.
http://assets-s3.rollingstone.com/assets/images/album_review/5139d24a8a5a23135e35a20aa622a26b4f40bd4f.jpg Lovejoy

Albert King

Lovejoy

Rolling Stone: star rating
Community: star rating
5 0 0
September 30, 1971

Albert King cut his first blues for Parrot records in 1952 and has seen ups and downs in the nearly twenty years that followed, as he pursued the career of an urban bluesman. In succeeding years he enjoyed periods of popularity when he recorded for Bobbin and King, but it wasn't until he came to Stax in the mid-Sixties that his career jumped. His initial 45 release ("Laundromat Blues" "Overall Junction") proved his mettle and further releases (including his now classic Blues Power album) allowed him to make the move into the Fillmore and white audience "success" on the coattails of Butterfield and Mayall. His artistic capabilities, however, seemed to have dried up with the late-Sixties release of King Sings King which was a dismal failure, as King attempted to subvert early Presley hits into his Born Under A Bad Sign (King's first and most brilliant Stax album) format. With this, most recent, release Albert King recaptures all that he abandoned.

From the opening doom-laden guitar intro into "Honky Tonk Woman" through King's blues-ballad treatment of "Like A Road Leading Home" he convinces, both vocally and musically, that the fire is still there. All that was needed was material and a producer to rekindle it and Don Nix has done a fine job on both counts. Other outstanding tunes include the "autobiographical" "Bay Area Blues," a gruff, slide-guitar reshaping of Taj Mahal's "She Caught the Katy and Left Me A Mule To Ride," and the moralistic "Everybody Wants To Go To Heaven," the latter containing a brilliant, high-register guitar solo. Speaking of guitar-work, check out King's rave-up fury on the uptempo "Going Back To luka," that flows, with a "Mystery Train" beat, and galvanizes the essence of King's approach to the blues. An approach that, I trust, will result in more albums like this in the near future.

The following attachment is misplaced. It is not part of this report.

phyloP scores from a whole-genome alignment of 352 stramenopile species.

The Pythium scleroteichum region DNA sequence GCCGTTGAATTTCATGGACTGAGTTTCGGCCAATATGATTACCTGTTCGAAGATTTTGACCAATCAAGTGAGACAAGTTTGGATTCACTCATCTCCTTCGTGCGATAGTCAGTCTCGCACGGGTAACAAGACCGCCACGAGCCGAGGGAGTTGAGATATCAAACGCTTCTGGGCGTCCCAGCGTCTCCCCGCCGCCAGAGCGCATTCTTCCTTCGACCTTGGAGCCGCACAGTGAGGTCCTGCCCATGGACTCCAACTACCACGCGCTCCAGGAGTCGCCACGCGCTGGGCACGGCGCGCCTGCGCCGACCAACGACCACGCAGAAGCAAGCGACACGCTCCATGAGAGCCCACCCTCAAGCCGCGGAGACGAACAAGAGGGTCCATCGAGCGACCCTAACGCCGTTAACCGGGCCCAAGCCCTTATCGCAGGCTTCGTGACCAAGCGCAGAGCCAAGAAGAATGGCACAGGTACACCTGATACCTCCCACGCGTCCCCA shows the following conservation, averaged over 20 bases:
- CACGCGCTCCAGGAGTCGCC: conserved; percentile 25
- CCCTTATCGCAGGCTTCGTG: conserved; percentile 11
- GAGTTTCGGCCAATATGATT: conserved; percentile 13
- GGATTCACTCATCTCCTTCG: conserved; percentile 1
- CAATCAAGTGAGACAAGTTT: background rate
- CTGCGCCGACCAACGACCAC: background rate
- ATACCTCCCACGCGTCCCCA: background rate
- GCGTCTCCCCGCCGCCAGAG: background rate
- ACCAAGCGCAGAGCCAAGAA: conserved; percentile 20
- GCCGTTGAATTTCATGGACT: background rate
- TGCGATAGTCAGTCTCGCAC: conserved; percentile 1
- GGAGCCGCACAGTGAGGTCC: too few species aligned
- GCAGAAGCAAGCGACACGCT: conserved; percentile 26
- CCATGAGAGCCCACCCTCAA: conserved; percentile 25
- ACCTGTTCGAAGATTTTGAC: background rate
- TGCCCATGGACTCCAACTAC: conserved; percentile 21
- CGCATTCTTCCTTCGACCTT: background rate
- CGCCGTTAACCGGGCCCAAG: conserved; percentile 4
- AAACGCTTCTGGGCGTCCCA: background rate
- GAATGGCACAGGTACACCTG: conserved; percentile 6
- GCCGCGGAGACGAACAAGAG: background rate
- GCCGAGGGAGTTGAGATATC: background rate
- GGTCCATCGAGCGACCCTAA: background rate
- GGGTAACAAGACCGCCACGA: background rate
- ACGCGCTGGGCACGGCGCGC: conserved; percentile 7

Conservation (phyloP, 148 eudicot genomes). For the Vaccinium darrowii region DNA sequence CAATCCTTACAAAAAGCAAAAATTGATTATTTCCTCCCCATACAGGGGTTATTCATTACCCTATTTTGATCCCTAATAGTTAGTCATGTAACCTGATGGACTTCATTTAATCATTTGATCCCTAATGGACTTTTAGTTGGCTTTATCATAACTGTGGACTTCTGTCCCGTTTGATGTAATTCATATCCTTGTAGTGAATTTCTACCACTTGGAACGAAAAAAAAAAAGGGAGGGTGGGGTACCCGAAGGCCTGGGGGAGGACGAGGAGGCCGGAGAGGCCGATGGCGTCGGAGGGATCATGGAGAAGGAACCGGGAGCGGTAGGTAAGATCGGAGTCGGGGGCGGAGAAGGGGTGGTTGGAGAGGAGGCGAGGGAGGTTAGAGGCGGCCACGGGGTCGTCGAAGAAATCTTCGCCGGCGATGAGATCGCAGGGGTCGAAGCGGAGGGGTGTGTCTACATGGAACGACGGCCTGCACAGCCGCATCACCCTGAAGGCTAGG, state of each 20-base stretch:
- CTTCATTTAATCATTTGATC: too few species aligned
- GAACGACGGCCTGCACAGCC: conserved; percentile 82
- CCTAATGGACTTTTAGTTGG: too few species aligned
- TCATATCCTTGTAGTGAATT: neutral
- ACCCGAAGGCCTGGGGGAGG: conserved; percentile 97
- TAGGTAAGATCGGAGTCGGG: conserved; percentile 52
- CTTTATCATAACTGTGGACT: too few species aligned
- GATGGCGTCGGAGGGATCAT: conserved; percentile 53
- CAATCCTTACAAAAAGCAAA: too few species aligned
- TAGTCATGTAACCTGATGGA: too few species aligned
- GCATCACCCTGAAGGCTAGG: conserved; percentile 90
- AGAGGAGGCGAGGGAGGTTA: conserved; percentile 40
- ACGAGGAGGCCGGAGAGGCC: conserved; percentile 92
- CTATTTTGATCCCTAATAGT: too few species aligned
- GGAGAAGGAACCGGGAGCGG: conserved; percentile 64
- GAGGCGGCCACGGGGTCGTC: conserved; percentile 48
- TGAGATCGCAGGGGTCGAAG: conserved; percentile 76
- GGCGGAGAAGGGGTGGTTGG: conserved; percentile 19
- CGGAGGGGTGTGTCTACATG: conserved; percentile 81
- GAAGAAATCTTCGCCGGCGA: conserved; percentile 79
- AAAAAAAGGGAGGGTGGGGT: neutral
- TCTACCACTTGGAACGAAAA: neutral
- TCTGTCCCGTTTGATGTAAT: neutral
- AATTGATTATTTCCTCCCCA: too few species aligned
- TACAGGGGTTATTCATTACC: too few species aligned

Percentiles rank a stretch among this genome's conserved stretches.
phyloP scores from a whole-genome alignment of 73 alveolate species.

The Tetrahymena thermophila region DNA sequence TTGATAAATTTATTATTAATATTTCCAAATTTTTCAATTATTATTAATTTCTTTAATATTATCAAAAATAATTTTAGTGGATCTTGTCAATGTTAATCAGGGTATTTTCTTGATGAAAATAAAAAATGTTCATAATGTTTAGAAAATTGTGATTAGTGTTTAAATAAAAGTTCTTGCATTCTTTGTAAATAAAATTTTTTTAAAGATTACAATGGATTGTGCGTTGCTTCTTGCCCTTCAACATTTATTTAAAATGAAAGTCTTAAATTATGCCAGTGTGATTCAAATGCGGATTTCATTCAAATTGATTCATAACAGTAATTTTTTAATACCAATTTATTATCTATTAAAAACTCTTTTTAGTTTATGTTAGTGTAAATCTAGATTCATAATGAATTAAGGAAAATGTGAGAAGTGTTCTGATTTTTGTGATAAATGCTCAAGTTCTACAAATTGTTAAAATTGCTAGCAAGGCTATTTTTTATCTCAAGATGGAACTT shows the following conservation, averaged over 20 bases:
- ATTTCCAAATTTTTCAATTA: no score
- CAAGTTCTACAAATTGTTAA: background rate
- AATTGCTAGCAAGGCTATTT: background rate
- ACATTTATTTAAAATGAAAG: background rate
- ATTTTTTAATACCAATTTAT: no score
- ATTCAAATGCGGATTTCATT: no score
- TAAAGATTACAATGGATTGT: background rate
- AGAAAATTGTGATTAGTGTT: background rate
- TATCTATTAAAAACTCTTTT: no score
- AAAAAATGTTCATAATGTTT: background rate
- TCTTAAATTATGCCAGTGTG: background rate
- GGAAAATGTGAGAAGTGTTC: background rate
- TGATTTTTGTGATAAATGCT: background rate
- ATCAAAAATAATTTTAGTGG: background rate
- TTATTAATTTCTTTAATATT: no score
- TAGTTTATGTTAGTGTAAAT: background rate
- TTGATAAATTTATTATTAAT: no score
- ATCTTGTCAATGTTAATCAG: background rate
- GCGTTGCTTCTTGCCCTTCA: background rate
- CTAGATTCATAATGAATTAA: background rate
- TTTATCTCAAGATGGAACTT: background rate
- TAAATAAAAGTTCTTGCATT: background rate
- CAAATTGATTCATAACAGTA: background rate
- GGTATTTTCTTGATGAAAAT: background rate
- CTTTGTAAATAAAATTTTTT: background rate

prev
Album Review Main Next

ADD A COMMENT

Community Guidelines »
loading comments

loading comments...

COMMENTS

Sort by:
    Read More
    Around the Web
    Powered By ZergNet
    Daily Newsletter

    Get the latest RS news in your inbox.

    Sign up to receive the Rolling Stone newsletter and special offers from RS and its
    marketing partners.

    X

    We may use your e-mail address to send you the newsletter and offers that may interest you, on behalf of Rolling Stone and its partners. For more information please read our Privacy Policy.

    Song Stories

    “Hungry Like the Wolf”

    Duran Duran | 1982

    This indulgent New Romantic group generated their first U.S. hit with the help of what was at the time new technology. "Simon [Le Bon] and I, I think, had been out the night before and had this terrible hangover," said keyboardist Nick Rhodes. "For some reason we were feeling guilty about it and decided to go and do some work." Rhodes started playing with his Jupiter-8 synth, and then "Simon had an idea for a lyric, and by lunchtime when everyone else turned up, we pretty much had the song." The Simmons drumbeat was equally important to the sound of "Hungry Like the Wolf," as Duran Duran drummer Roger Taylor stated it "kind of defined the drum sound for the Eighties."

    More Song Stories entries »
    www.expandtheroom.com